All of these technological and performance updates to the Ducati flagship motorcycle are great, but they, alone, don’t make the Panigale V4 S the Motorcycle of the Year. Perhaps no other manufacturer (with the exception of Harley-Davidson) is more associated with the V-Twin engine configuration. For Ducati to eschew the V-Twin in its flagship for a V4 is a sea change – and one that needed to be handled delicately in order not to offend the Ducati-faithful. While the years of racing a V4 in MotoGP may have softened the blow, a V4 street bike taking the mantle of Ducati’s premier model is another story. (Yes, we know that Ducati has sold another V4 model in the Desmosedici RR, but it was a limited edition motorcycle.) The company needed to deliver a knock-out punch on the Panigale V4’s first release to assure its place in the Ducati history books. They certainly delivered, and CEO Domenicali says this V4 is the first of many more to come
Congratulations to the 2018 Ducati Panigale V4 S, the Motorcycle.com 2018 Motorcycle of the year.
As with the winner, the Motorcycle of the Year Runner-Up goes to a flagship motorcycle that is hugely important to its manufacturer. With the 2018 Gold Wing Tour, Honda had a lot at stake in the major redesign of its 43-year-old model, a model which just so happened to create an entire class of motorcycling in the process. Honda attacked this challenge with a three-pronged approach: increase power delivery and efficiency, improve handling (through improved suspension and weight reduction), and update technology.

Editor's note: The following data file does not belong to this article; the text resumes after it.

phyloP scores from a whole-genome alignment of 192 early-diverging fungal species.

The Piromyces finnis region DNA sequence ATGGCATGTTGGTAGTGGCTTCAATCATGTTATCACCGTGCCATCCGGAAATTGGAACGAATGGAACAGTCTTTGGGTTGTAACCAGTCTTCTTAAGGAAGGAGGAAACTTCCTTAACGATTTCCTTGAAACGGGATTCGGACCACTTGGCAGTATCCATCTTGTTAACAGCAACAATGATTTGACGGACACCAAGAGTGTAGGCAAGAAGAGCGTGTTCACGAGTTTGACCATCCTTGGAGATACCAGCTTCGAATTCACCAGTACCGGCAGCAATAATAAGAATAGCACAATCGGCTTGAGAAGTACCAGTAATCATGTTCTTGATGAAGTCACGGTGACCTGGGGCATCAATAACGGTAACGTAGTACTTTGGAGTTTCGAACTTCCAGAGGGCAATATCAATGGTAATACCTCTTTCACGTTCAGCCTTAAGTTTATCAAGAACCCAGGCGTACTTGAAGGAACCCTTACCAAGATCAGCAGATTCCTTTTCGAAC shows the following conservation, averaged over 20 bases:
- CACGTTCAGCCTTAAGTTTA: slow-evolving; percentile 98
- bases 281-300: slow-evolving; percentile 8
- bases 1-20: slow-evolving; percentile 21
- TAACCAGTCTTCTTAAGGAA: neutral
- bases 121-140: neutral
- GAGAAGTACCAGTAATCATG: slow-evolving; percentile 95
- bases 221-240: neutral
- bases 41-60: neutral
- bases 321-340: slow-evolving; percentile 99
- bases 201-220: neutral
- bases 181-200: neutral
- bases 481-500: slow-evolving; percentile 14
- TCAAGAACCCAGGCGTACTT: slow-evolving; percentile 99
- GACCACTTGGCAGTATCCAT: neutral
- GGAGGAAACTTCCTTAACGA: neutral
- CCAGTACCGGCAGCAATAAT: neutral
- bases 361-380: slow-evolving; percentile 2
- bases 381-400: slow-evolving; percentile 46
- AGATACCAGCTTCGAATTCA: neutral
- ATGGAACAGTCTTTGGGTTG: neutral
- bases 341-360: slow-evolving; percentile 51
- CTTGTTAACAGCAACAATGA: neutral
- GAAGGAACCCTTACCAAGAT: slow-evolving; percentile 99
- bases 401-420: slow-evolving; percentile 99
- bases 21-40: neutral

To improve the power and efficiency, the 1,833cc SOHC flat-six received a complete makeover, becoming an engine that is 29mm shorter front-to-back and 13.7 pounds lighter than before (in 6-speed manual configuration). Its power output and efficiency were also improved through the use of four-valve heads and the single, 50mm throttle body. The resulting increase in mpg allowed Honda to cut weight by decreasing the fuel load by 1.1 gallons.
The handling upgrades included making the entire bike smaller and lighter while updating the suspension. The most notable upgrade was the addition of a double-wishbone front end, which allows better tracking over bumps and separates braking and suspension forces. Also, it allowed the engine to be moved closer to the front wheel for better fore/aft balance. Electronically adjustable suspension allows the rider to tune the ride to the load being carried and the types of roads encountered.
The rest of the Gold Wing’s electronics were updated, too. A 7-inch TFT houses the infotainment system, which was the first motorcycle system to be approved for use with Apple CarPlay. The rest of the electronics were similarly top-shelf, with all the capabilities one expects in a long-distance tourer.
Two controversies, however, have faced the Gold Wing Tour. First, we’ve already mentioned the smaller gas tank that left some riders aghast. Second was the reduction in cargo carrying capacity, which Honda said was necessitated by the need for a balanced appearance front and rear with the slimmer profile.
Those two issues aside, the 2018 Honda Gold Wing Tour has expanded the capabilities we expect from a full-dress tourer and has earned it the Motorcycle of the Year Runner-Up award from Motorcycle.com.